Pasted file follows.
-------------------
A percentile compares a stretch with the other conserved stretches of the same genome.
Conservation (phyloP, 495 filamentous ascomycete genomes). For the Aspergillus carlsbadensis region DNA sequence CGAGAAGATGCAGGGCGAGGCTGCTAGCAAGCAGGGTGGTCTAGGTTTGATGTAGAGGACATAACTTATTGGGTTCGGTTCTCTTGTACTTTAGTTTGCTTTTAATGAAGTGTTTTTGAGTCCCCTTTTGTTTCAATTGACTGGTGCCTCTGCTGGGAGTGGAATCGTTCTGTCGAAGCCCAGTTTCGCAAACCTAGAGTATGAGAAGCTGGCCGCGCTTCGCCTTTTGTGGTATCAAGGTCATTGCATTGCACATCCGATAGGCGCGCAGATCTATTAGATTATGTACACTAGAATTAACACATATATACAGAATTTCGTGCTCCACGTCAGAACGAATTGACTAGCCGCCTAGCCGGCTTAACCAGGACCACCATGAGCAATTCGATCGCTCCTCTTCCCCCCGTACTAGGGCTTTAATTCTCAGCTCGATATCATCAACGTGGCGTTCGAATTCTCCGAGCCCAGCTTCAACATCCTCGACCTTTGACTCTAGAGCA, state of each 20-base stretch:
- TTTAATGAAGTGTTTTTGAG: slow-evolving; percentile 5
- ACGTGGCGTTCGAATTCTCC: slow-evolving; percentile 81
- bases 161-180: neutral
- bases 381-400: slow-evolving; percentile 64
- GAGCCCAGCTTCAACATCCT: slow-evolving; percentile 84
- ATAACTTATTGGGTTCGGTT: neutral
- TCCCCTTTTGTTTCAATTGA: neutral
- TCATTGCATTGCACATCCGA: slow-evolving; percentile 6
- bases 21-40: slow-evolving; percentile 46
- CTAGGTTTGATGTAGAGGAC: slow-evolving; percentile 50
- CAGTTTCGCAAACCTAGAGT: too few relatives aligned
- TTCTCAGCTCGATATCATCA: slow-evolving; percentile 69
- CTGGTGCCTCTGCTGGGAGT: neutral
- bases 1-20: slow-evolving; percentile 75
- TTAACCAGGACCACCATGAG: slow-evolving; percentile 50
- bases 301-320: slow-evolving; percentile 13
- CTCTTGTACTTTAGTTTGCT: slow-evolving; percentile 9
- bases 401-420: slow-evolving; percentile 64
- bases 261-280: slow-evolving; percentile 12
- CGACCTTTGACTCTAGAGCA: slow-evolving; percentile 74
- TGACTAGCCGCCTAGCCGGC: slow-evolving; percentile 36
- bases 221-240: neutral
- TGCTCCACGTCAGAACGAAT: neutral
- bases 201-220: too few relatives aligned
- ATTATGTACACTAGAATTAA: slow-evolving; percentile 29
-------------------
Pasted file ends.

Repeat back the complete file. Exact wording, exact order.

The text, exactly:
A percentile compares a stretch with the other conserved stretches of the same genome.
Conservation (phyloP, 495 filamentous ascomycete genomes). For the Aspergillus carlsbadensis region DNA sequence CGAGAAGATGCAGGGCGAGGCTGCTAGCAAGCAGGGTGGTCTAGGTTTGATGTAGAGGACATAACTTATTGGGTTCGGTTCTCTTGTACTTTAGTTTGCTTTTAATGAAGTGTTTTTGAGTCCCCTTTTGTTTCAATTGACTGGTGCCTCTGCTGGGAGTGGAATCGTTCTGTCGAAGCCCAGTTTCGCAAACCTAGAGTATGAGAAGCTGGCCGCGCTTCGCCTTTTGTGGTATCAAGGTCATTGCATTGCACATCCGATAGGCGCGCAGATCTATTAGATTATGTACACTAGAATTAACACATATATACAGAATTTCGTGCTCCACGTCAGAACGAATTGACTAGCCGCCTAGCCGGCTTAACCAGGACCACCATGAGCAATTCGATCGCTCCTCTTCCCCCCGTACTAGGGCTTTAATTCTCAGCTCGATATCATCAACGTGGCGTTCGAATTCTCCGAGCCCAGCTTCAACATCCTCGACCTTTGACTCTAGAGCA, state of each 20-base stretch:
- TTTAATGAAGTGTTTTTGAG: slow-evolving; percentile 5
- ACGTGGCGTTCGAATTCTCC: slow-evolving; percentile 81
- bases 161-180: neutral
- bases 381-400: slow-evolving; percentile 64
- GAGCCCAGCTTCAACATCCT: slow-evolving; percentile 84
- ATAACTTATTGGGTTCGGTT: neutral
- TCCCCTTTTGTTTCAATTGA: neutral
- TCATTGCATTGCACATCCGA: slow-evolving; percentile 6
- bases 21-40: slow-evolving; percentile 46
- CTAGGTTTGATGTAGAGGAC: slow-evolving; percentile 50
- CAGTTTCGCAAACCTAGAGT: too few relatives aligned
- TTCTCAGCTCGATATCATCA: slow-evolving; percentile 69
- CTGGTGCCTCTGCTGGGAGT: neutral
- bases 1-20: slow-evolving; percentile 75
- TTAACCAGGACCACCATGAG: slow-evolving; percentile 50
- bases 301-320: slow-evolving; percentile 13
- CTCTTGTACTTTAGTTTGCT: slow-evolving; percentile 9
- bases 401-420: slow-evolving; percentile 64
- bases 261-280: slow-evolving; percentile 12
- CGACCTTTGACTCTAGAGCA: slow-evolving; percentile 74
- TGACTAGCCGCCTAGCCGGC: slow-evolving; percentile 36
- bases 221-240: neutral
- TGCTCCACGTCAGAACGAAT: neutral
- bases 201-220: too few relatives aligned
- ATTATGTACACTAGAATTAA: slow-evolving; percentile 29